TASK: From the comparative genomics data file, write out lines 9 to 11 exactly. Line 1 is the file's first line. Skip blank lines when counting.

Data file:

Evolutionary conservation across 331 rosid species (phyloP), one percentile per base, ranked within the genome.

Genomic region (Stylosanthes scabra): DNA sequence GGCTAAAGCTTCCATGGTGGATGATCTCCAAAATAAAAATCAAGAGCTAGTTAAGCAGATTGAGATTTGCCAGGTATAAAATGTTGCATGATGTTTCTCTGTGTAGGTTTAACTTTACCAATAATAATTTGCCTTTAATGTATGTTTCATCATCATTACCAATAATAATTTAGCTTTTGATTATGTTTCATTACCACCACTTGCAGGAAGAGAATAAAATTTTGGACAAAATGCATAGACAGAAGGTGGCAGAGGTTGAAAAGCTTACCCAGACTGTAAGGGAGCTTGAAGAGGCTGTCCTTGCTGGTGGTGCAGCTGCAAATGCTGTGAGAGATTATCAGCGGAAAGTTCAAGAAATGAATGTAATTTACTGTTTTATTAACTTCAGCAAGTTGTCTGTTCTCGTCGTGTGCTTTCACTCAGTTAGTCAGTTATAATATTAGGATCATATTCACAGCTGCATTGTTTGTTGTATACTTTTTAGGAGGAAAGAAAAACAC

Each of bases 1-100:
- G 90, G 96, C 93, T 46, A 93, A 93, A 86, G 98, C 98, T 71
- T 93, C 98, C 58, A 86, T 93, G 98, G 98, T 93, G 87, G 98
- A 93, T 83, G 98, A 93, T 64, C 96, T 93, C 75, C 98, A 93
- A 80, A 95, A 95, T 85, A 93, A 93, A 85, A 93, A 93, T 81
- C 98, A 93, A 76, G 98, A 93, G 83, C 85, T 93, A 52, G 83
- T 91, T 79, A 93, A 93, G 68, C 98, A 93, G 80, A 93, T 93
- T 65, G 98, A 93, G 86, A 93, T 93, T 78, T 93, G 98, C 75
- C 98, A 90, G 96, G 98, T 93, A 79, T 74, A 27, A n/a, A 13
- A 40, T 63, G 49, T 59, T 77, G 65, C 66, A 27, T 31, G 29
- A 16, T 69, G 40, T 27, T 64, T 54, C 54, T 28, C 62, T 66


- T 91, T 79, A 93, A 93, G 68, C 98, A 93, G 80, A 93, T 93
- T 65, G 98, A 93, G 86, A 93, T 93, T 78, T 93, G 98, C 75
- C 98, A 90, G 96, G 98, T 93, A 79, T 74, A 27, A n/a, A 13